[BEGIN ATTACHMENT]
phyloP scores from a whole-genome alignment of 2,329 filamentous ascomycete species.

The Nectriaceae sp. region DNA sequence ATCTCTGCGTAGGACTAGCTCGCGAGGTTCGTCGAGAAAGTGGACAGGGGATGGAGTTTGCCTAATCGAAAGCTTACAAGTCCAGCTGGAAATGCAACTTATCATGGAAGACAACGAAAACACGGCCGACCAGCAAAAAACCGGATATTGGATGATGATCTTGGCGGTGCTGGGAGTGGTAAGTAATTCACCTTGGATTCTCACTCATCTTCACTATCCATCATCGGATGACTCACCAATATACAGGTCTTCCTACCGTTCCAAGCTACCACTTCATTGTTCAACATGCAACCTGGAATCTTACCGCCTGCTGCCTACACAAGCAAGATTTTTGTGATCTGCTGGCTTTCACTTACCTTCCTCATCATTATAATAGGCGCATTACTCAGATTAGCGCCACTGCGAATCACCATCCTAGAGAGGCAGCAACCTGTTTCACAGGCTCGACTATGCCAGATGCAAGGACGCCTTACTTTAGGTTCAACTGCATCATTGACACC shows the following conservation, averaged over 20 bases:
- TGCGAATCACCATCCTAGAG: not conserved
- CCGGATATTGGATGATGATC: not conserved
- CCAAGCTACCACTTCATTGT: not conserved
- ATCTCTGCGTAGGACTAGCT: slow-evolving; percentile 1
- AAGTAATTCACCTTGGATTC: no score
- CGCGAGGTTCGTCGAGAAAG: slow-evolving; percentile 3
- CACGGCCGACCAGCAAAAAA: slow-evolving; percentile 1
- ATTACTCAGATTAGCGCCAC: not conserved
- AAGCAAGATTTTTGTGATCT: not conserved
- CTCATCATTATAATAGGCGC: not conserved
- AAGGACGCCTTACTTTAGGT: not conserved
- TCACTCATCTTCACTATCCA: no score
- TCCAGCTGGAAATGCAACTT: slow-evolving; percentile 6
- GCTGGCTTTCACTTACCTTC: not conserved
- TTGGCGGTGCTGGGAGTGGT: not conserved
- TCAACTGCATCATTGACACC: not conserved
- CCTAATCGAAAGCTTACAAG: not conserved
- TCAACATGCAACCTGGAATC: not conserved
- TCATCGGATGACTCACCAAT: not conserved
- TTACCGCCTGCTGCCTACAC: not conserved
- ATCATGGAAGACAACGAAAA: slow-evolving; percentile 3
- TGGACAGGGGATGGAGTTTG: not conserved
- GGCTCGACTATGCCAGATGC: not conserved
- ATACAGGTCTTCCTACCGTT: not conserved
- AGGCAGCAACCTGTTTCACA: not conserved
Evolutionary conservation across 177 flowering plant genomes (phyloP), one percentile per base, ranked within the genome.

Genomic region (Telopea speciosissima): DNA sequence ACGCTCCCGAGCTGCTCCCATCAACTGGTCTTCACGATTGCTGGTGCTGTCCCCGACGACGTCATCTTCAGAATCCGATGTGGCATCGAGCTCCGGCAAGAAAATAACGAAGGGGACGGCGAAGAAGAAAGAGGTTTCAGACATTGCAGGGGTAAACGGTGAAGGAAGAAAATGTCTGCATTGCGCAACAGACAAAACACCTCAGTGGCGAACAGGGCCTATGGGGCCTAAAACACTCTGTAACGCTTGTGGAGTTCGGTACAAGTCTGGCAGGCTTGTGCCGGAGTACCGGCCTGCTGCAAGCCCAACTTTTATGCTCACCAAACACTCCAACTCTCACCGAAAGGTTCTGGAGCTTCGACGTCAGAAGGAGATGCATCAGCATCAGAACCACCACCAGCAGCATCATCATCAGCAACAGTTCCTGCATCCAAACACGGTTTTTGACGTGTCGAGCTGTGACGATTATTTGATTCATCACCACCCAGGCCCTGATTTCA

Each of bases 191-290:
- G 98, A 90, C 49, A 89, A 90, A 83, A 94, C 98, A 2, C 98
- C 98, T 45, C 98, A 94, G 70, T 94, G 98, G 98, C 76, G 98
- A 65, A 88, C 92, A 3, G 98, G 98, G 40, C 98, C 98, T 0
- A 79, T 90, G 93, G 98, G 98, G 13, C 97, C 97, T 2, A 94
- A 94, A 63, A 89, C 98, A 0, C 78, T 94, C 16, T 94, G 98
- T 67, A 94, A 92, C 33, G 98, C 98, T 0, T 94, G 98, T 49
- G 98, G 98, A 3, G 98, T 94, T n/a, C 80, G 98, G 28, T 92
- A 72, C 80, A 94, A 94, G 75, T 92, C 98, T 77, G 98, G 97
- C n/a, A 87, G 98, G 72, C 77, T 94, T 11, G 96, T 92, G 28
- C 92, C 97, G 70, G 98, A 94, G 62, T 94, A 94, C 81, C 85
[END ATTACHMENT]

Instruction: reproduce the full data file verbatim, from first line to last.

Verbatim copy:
phyloP scores from a whole-genome alignment of 2,329 filamentous ascomycete species.

The Nectriaceae sp. region DNA sequence ATCTCTGCGTAGGACTAGCTCGCGAGGTTCGTCGAGAAAGTGGACAGGGGATGGAGTTTGCCTAATCGAAAGCTTACAAGTCCAGCTGGAAATGCAACTTATCATGGAAGACAACGAAAACACGGCCGACCAGCAAAAAACCGGATATTGGATGATGATCTTGGCGGTGCTGGGAGTGGTAAGTAATTCACCTTGGATTCTCACTCATCTTCACTATCCATCATCGGATGACTCACCAATATACAGGTCTTCCTACCGTTCCAAGCTACCACTTCATTGTTCAACATGCAACCTGGAATCTTACCGCCTGCTGCCTACACAAGCAAGATTTTTGTGATCTGCTGGCTTTCACTTACCTTCCTCATCATTATAATAGGCGCATTACTCAGATTAGCGCCACTGCGAATCACCATCCTAGAGAGGCAGCAACCTGTTTCACAGGCTCGACTATGCCAGATGCAAGGACGCCTTACTTTAGGTTCAACTGCATCATTGACACC shows the following conservation, averaged over 20 bases:
- TGCGAATCACCATCCTAGAG: not conserved
- CCGGATATTGGATGATGATC: not conserved
- CCAAGCTACCACTTCATTGT: not conserved
- ATCTCTGCGTAGGACTAGCT: slow-evolving; percentile 1
- AAGTAATTCACCTTGGATTC: no score
- CGCGAGGTTCGTCGAGAAAG: slow-evolving; percentile 3
- CACGGCCGACCAGCAAAAAA: slow-evolving; percentile 1
- ATTACTCAGATTAGCGCCAC: not conserved
- AAGCAAGATTTTTGTGATCT: not conserved
- CTCATCATTATAATAGGCGC: not conserved
- AAGGACGCCTTACTTTAGGT: not conserved
- TCACTCATCTTCACTATCCA: no score
- TCCAGCTGGAAATGCAACTT: slow-evolving; percentile 6
- GCTGGCTTTCACTTACCTTC: not conserved
- TTGGCGGTGCTGGGAGTGGT: not conserved
- TCAACTGCATCATTGACACC: not conserved
- CCTAATCGAAAGCTTACAAG: not conserved
- TCAACATGCAACCTGGAATC: not conserved
- TCATCGGATGACTCACCAAT: not conserved
- TTACCGCCTGCTGCCTACAC: not conserved
- ATCATGGAAGACAACGAAAA: slow-evolving; percentile 3
- TGGACAGGGGATGGAGTTTG: not conserved
- GGCTCGACTATGCCAGATGC: not conserved
- ATACAGGTCTTCCTACCGTT: not conserved
- AGGCAGCAACCTGTTTCACA: not conserved
Evolutionary conservation across 177 flowering plant genomes (phyloP), one percentile per base, ranked within the genome.

Genomic region (Telopea speciosissima): DNA sequence ACGCTCCCGAGCTGCTCCCATCAACTGGTCTTCACGATTGCTGGTGCTGTCCCCGACGACGTCATCTTCAGAATCCGATGTGGCATCGAGCTCCGGCAAGAAAATAACGAAGGGGACGGCGAAGAAGAAAGAGGTTTCAGACATTGCAGGGGTAAACGGTGAAGGAAGAAAATGTCTGCATTGCGCAACAGACAAAACACCTCAGTGGCGAACAGGGCCTATGGGGCCTAAAACACTCTGTAACGCTTGTGGAGTTCGGTACAAGTCTGGCAGGCTTGTGCCGGAGTACCGGCCTGCTGCAAGCCCAACTTTTATGCTCACCAAACACTCCAACTCTCACCGAAAGGTTCTGGAGCTTCGACGTCAGAAGGAGATGCATCAGCATCAGAACCACCACCAGCAGCATCATCATCAGCAACAGTTCCTGCATCCAAACACGGTTTTTGACGTGTCGAGCTGTGACGATTATTTGATTCATCACCACCCAGGCCCTGATTTCA

Each of bases 191-290:
- G 98, A 90, C 49, A 89, A 90, A 83, A 94, C 98, A 2, C 98
- C 98, T 45, C 98, A 94, G 70, T 94, G 98, G 98, C 76, G 98
- A 65, A 88, C 92, A 3, G 98, G 98, G 40, C 98, C 98, T 0
- A 79, T 90, G 93, G 98, G 98, G 13, C 97, C 97, T 2, A 94
- A 94, A 63, A 89, C 98, A 0, C 78, T 94, C 16, T 94, G 98
- T 67, A 94, A 92, C 33, G 98, C 98, T 0, T 94, G 98, T 49
- G 98, G 98, A 3, G 98, T 94, T n/a, C 80, G 98, G 28, T 92
- A 72, C 80, A 94, A 94, G 75, T 92, C 98, T 77, G 98, G 97
- C n/a, A 87, G 98, G 72, C 77, T 94, T 11, G 96, T 92, G 28
- C 92, C 97, G 70, G 98, A 94, G 62, T 94, A 94, C 81, C 85